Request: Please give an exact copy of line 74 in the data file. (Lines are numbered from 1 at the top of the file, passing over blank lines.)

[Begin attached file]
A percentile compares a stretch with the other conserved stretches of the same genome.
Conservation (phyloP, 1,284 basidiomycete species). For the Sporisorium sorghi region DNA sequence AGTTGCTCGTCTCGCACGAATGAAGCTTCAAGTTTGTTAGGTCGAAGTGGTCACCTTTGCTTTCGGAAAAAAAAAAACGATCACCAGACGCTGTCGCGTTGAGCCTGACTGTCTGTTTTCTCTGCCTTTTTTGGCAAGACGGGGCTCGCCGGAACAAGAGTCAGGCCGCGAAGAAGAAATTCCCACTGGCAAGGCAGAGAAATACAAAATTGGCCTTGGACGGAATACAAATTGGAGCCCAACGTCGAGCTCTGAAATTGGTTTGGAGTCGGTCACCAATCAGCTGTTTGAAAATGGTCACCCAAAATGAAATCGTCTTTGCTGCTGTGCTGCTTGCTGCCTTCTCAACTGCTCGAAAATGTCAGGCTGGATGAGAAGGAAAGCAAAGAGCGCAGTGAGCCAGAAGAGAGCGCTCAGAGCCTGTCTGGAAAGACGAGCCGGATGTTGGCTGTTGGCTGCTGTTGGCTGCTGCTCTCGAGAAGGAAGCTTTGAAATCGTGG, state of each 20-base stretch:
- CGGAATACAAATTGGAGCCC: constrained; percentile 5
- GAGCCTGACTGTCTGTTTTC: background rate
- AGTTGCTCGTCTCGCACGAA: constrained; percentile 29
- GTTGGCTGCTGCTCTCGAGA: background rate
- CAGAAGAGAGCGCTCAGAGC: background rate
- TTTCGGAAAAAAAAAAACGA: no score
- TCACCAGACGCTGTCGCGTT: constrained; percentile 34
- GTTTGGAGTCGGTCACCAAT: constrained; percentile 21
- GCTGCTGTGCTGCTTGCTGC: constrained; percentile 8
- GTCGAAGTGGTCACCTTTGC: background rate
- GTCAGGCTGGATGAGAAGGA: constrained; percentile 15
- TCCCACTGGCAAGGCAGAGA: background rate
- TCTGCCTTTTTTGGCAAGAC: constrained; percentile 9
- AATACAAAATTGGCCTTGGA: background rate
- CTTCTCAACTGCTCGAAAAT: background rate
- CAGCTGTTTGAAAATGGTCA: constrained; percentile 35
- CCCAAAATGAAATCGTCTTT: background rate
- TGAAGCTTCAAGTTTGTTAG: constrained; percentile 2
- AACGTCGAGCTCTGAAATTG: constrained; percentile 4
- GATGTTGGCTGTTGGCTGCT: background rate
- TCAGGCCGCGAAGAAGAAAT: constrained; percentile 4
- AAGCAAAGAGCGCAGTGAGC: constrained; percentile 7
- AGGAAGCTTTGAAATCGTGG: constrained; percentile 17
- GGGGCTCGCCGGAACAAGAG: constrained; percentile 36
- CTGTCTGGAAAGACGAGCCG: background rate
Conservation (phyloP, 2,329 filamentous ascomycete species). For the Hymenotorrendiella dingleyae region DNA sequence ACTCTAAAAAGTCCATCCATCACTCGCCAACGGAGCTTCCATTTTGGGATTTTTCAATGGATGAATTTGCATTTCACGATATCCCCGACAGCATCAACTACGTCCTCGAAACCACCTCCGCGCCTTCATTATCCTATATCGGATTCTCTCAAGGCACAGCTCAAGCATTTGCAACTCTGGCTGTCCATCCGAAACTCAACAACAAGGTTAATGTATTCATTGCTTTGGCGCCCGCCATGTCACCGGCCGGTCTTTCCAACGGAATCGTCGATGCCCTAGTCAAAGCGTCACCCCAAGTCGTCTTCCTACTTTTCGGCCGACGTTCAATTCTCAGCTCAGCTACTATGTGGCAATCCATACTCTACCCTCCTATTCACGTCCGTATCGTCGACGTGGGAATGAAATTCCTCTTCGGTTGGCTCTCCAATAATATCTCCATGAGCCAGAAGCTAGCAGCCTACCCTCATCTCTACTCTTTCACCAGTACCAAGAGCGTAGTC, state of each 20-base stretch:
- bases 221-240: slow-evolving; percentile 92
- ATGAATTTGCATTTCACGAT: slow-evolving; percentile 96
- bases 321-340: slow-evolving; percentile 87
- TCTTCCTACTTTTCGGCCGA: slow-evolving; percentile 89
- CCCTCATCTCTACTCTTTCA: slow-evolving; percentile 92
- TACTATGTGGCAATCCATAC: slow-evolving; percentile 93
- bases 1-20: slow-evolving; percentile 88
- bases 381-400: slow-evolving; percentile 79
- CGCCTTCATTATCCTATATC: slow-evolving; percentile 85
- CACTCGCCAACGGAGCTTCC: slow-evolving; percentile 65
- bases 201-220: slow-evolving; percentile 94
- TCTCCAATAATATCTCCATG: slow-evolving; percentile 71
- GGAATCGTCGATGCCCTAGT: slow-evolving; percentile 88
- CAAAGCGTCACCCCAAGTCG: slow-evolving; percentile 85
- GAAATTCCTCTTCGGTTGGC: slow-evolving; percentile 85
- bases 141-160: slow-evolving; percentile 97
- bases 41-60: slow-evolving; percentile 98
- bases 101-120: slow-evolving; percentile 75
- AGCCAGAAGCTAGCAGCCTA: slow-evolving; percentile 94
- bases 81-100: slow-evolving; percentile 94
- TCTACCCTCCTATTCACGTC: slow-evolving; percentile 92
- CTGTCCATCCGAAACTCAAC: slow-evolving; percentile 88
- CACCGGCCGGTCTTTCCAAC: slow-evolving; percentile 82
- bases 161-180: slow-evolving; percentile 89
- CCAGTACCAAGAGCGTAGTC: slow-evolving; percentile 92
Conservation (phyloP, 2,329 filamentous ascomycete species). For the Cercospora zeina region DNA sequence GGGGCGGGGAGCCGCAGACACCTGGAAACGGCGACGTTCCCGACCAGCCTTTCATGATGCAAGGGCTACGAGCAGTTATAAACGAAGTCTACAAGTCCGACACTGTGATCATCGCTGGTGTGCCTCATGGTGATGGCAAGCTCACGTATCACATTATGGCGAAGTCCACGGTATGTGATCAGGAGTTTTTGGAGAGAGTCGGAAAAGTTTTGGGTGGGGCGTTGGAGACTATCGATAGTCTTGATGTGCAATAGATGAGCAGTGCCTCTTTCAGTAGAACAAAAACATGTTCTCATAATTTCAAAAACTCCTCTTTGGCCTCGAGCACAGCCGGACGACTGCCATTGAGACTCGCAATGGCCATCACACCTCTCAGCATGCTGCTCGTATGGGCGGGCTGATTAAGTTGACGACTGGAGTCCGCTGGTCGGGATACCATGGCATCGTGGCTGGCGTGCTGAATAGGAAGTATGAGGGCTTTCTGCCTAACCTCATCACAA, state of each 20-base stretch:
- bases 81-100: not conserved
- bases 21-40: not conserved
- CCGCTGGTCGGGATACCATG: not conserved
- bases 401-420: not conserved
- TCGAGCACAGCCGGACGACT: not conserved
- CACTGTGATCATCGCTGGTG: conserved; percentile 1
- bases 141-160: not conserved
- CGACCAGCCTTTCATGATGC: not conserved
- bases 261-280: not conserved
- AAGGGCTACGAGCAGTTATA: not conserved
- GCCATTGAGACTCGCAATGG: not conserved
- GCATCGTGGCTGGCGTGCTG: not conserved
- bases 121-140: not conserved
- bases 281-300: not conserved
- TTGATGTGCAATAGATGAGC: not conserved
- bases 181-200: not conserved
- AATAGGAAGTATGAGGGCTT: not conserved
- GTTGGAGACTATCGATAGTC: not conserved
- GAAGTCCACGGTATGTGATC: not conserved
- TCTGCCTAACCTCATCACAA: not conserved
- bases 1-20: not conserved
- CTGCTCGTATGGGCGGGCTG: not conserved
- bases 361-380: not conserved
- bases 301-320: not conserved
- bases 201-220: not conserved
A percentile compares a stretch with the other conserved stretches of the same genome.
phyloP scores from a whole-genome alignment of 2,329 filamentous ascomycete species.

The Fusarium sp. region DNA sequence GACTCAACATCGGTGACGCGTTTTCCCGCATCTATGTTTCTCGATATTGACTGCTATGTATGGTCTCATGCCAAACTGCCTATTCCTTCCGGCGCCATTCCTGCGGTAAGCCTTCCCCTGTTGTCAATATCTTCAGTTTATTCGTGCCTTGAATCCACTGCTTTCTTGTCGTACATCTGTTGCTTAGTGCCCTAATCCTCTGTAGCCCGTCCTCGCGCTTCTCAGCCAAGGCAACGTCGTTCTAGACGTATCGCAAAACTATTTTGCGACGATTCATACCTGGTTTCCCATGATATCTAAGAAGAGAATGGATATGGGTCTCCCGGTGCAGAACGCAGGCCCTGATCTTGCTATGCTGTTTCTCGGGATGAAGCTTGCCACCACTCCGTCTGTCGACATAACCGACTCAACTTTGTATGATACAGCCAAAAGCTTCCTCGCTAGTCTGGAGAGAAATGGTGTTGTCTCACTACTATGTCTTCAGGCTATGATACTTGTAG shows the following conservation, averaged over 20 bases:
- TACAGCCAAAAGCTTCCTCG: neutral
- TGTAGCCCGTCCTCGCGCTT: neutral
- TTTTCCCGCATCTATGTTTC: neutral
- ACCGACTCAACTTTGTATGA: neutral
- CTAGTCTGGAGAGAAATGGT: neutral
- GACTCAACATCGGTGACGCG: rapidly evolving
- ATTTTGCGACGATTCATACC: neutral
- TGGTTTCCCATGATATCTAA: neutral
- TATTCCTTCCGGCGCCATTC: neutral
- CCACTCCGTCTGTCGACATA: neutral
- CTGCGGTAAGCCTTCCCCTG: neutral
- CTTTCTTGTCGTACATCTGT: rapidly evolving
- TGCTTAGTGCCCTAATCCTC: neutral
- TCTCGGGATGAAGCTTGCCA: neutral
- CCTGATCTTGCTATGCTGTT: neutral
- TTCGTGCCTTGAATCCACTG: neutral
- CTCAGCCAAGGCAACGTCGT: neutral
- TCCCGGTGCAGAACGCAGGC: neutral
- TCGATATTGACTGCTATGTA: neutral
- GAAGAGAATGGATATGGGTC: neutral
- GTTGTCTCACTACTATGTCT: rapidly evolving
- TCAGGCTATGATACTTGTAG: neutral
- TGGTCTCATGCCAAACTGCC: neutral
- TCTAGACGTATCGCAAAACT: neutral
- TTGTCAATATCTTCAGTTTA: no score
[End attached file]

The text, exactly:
- TCTGCCTAACCTCATCACAA: not conserved